Prostate Cancer Patients Face Shortage of Dendreon's Provenge Vaccine
Provenge is a treatment for men with advanced prostate cancer. It is produced from a patient's own white blood cells. The cells are exposed to a protein that's found in most prostate cancers. The protein has been linked to an immune-stimulating substance. The goal is to train the patient's own immune system to attack the cancer. The blood is then administered intravenously back to the patient in a three-dose schedule given at about two-week intervals.
But Dendreon can only produce enough Provenge to treat about 2% of eligible patients until manufacturing increases in mid-2011, COO Hans Bishop told Bloomberg. This means, hospitals are scrambling to decide who should get the drug, with some considering principles used for high-demand organ transplants.
Dendreon is producing the initial doses in a single New Jersey plant. The facility will reach full capacity in early 2011, quadrupling the available vaccine, Bishop told Bloomberg. By the end of next year, the New Jersey plant, as well as facilities in Atlanta and Los Angeles, should produce medicine each year valued at between $1.25 billion and $2.5 billion, he said, which was no different than the company's previous estimates.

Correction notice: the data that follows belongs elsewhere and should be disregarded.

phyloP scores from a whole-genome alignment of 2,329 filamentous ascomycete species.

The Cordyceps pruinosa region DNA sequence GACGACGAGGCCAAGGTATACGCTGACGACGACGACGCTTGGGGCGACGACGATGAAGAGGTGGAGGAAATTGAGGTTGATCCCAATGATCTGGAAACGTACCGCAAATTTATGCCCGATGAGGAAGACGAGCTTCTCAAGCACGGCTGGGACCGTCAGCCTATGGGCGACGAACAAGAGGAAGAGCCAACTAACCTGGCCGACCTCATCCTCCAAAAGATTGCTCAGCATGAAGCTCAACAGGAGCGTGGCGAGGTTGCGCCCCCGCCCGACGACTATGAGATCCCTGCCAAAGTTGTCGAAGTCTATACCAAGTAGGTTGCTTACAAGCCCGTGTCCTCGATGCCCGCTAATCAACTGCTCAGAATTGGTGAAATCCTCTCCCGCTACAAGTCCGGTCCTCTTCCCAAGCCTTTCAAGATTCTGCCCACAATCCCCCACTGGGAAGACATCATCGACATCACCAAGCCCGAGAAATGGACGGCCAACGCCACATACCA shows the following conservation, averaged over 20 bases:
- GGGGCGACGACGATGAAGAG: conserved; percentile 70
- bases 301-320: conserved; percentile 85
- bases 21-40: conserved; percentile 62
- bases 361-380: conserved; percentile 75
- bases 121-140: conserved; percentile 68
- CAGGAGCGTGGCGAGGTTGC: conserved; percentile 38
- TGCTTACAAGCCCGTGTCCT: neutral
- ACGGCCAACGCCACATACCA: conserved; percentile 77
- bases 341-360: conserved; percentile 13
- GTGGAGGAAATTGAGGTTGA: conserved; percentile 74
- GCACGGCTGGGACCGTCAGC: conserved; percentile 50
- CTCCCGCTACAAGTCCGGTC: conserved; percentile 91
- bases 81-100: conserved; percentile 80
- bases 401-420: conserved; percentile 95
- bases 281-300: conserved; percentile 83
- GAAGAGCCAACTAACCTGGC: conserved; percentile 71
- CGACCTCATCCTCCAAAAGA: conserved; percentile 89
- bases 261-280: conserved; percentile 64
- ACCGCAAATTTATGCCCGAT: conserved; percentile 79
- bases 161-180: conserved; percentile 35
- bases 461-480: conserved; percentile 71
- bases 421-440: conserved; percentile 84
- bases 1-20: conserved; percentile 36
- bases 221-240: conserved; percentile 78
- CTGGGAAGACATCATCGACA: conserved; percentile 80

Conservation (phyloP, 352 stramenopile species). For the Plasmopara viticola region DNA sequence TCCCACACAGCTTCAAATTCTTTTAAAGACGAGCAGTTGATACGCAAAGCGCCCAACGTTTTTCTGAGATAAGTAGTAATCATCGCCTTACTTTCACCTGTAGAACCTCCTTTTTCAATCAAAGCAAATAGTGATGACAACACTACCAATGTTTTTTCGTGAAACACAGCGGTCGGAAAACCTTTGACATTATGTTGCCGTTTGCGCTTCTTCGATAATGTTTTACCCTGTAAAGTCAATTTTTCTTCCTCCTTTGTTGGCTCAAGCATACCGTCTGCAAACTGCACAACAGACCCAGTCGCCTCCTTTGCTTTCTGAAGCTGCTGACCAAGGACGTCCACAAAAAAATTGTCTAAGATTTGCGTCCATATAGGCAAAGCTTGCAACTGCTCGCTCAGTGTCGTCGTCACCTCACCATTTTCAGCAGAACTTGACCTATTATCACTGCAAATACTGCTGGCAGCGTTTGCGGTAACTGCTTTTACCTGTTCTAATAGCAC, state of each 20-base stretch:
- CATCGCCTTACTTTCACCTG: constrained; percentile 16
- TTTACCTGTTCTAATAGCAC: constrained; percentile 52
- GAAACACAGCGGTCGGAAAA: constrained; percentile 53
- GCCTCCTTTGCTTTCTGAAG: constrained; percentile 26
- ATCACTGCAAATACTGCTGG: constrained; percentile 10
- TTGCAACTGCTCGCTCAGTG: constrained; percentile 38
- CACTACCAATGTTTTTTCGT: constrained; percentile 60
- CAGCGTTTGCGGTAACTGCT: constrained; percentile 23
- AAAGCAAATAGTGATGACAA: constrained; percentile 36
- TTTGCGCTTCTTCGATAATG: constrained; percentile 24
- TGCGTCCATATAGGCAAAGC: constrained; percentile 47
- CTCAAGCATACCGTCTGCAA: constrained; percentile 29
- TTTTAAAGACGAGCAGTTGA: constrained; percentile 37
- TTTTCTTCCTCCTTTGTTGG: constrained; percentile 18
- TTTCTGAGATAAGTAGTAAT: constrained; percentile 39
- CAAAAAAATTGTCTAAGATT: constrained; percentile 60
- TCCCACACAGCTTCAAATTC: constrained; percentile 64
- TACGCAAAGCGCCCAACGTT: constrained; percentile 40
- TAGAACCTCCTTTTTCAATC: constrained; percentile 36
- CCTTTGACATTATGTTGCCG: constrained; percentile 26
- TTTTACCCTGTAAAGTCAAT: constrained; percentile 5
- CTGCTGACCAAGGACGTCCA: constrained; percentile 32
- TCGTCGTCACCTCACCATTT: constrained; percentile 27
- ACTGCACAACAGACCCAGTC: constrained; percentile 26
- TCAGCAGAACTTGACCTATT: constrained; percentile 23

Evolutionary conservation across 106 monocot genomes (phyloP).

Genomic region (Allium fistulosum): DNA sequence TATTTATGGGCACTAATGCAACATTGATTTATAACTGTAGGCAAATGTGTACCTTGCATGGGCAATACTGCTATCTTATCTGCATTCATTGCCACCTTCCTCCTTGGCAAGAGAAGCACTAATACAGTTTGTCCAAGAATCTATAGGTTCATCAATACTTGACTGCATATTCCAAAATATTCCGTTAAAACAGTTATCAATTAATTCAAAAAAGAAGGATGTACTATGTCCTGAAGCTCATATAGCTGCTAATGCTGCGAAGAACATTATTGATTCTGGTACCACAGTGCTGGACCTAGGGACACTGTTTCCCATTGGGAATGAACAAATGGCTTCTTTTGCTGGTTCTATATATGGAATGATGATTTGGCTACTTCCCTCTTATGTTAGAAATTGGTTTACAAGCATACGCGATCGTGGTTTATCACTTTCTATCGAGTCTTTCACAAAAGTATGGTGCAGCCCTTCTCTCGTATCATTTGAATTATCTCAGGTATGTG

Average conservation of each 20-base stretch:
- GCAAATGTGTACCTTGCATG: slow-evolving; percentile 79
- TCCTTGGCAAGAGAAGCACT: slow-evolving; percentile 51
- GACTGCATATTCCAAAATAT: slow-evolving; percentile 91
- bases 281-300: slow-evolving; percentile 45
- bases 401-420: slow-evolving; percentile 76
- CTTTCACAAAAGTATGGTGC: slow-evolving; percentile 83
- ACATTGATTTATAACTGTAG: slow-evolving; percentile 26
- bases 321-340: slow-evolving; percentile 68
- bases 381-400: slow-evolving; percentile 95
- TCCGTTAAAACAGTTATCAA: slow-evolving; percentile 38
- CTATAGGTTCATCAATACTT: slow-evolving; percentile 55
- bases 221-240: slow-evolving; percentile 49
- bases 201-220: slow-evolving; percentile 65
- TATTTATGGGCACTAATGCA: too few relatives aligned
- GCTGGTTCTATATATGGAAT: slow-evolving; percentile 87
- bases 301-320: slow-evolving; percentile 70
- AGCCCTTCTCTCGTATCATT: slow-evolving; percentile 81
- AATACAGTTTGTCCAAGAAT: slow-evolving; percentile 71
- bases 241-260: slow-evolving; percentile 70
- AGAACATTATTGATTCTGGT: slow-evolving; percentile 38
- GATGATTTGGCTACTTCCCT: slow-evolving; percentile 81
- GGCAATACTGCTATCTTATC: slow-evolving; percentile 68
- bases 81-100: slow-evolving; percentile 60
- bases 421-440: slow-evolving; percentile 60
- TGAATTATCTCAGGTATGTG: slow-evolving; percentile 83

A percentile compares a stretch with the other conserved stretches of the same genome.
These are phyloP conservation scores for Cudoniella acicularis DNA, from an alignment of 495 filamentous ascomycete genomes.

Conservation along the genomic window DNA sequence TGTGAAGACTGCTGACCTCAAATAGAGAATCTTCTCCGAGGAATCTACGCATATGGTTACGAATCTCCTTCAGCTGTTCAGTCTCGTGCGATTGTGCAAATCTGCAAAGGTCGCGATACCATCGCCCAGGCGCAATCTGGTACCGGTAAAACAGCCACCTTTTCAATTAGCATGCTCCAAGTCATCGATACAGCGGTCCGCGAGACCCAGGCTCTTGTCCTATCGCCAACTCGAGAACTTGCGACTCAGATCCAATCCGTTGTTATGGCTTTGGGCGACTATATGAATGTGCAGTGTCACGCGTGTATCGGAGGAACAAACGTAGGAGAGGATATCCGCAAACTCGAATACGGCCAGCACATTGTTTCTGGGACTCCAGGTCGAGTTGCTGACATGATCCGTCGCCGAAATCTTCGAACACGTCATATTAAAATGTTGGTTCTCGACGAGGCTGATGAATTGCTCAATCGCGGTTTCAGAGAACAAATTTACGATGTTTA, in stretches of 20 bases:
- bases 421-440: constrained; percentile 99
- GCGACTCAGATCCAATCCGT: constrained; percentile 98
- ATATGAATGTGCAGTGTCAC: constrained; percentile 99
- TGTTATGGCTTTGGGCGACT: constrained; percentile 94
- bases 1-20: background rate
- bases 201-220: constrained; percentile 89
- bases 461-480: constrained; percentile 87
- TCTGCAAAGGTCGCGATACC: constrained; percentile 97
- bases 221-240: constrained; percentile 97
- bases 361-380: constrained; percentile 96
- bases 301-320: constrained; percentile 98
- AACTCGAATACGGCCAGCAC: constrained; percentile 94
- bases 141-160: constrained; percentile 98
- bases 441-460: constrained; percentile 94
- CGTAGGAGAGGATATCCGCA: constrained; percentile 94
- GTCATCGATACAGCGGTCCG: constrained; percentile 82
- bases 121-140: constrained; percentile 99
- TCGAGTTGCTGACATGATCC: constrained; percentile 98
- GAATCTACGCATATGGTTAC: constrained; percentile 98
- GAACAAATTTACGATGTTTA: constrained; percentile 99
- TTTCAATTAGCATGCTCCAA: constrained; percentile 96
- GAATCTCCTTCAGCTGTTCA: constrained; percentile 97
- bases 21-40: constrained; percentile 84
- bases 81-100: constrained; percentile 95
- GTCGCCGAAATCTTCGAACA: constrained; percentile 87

The cost of a full-course of treatment is $93,000 ($31,000 per infusion), making Provenge one of the more expensive drugs on the market.
Investors are also concerned about shortfalls, sending Dendreon shares down over 30% since they peaked after Provenge was approved on April 29. However, shares of Dendreon are paring losses, up over 3% in midday trading Monday.